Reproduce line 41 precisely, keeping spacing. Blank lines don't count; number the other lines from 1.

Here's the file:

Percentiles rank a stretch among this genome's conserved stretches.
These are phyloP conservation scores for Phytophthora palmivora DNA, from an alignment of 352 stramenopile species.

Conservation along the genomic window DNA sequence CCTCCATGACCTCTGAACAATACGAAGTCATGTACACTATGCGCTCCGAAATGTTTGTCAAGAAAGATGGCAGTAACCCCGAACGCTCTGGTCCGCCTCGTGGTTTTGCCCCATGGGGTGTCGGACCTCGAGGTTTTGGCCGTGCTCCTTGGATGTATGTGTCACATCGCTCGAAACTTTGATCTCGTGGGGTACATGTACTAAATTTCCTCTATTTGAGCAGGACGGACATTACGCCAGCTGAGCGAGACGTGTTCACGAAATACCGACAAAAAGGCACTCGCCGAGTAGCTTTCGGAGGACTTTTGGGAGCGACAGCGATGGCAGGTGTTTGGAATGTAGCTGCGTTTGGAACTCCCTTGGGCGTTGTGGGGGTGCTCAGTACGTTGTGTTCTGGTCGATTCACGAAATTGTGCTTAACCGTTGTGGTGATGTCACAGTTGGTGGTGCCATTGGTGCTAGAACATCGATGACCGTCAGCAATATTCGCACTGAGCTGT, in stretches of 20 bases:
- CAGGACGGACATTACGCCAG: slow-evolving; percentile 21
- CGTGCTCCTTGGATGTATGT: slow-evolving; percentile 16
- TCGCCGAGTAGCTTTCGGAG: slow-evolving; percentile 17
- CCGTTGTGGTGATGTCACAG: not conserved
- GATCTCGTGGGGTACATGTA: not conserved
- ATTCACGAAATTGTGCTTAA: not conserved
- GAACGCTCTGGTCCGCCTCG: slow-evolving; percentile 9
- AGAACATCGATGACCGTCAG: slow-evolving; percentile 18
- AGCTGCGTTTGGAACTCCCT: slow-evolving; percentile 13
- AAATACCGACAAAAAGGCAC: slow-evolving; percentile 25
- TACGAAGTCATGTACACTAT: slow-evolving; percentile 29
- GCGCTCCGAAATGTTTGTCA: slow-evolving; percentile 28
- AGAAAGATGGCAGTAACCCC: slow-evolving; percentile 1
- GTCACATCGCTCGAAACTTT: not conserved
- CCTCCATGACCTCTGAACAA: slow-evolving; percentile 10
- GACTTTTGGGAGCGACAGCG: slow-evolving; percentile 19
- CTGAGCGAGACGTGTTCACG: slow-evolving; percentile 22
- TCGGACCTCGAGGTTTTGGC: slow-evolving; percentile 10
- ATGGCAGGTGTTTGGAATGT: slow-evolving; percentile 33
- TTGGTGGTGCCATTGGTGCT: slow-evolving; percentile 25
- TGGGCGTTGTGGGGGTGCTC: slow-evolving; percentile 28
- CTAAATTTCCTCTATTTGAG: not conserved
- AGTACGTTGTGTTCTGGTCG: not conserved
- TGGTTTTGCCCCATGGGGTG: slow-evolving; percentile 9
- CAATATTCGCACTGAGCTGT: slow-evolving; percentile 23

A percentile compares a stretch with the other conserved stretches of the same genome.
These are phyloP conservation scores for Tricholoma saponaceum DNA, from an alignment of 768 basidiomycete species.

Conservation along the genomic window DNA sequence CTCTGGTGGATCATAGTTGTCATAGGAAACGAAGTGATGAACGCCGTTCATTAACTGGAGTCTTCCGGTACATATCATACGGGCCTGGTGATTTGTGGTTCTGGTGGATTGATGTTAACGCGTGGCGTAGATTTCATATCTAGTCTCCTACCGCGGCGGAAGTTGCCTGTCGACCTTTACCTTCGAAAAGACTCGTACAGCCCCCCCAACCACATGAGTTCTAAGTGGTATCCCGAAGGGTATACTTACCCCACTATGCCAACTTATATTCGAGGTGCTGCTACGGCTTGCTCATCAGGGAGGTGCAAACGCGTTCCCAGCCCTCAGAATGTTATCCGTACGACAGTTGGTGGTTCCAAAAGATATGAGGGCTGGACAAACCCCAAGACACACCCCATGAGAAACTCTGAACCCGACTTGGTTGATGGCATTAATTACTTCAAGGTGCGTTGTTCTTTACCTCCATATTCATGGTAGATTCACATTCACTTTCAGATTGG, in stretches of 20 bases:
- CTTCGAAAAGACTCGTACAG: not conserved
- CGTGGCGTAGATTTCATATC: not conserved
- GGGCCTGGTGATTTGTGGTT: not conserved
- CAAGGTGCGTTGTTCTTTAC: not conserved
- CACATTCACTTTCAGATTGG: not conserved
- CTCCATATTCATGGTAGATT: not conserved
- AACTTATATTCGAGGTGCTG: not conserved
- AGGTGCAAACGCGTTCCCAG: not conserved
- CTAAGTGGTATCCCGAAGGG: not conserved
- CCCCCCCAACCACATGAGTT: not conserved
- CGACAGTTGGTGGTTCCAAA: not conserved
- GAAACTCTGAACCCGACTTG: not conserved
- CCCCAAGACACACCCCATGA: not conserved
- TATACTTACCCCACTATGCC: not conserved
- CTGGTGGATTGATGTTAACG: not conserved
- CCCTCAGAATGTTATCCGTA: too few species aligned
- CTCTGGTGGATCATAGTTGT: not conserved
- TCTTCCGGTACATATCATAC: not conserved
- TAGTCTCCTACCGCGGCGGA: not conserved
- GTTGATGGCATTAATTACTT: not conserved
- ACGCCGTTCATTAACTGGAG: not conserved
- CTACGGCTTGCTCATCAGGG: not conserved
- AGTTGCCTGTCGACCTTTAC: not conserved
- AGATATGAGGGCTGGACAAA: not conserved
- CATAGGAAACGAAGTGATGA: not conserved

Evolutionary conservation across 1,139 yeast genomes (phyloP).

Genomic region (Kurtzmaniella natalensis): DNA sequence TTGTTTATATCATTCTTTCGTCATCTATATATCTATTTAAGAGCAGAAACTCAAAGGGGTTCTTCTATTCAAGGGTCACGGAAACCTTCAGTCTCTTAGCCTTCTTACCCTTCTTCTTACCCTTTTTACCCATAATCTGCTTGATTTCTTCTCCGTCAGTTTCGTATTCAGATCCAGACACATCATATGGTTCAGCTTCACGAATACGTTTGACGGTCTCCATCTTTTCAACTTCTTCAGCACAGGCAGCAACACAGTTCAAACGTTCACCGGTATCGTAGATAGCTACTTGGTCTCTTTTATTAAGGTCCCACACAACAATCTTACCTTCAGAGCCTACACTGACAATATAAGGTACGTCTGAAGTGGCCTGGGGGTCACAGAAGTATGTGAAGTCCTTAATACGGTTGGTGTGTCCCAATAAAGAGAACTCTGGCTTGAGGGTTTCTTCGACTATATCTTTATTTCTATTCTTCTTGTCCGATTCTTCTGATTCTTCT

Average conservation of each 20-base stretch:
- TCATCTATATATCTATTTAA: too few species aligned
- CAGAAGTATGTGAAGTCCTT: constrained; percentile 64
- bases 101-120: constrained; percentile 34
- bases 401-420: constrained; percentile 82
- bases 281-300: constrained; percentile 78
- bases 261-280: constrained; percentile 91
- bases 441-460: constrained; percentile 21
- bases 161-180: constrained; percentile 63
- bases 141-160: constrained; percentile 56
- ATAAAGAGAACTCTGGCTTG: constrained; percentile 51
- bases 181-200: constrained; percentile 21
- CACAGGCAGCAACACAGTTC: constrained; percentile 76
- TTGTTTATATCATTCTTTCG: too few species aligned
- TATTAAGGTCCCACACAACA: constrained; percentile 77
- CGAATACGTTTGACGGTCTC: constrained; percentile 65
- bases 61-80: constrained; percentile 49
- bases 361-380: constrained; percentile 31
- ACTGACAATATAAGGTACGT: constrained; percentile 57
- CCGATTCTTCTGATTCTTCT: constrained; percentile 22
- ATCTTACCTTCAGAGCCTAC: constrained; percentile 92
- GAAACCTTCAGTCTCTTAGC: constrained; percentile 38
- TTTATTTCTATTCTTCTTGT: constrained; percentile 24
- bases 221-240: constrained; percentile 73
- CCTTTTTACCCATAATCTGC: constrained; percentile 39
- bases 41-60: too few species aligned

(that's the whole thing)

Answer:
- CCCCCCCAACCACATGAGTT: not conserved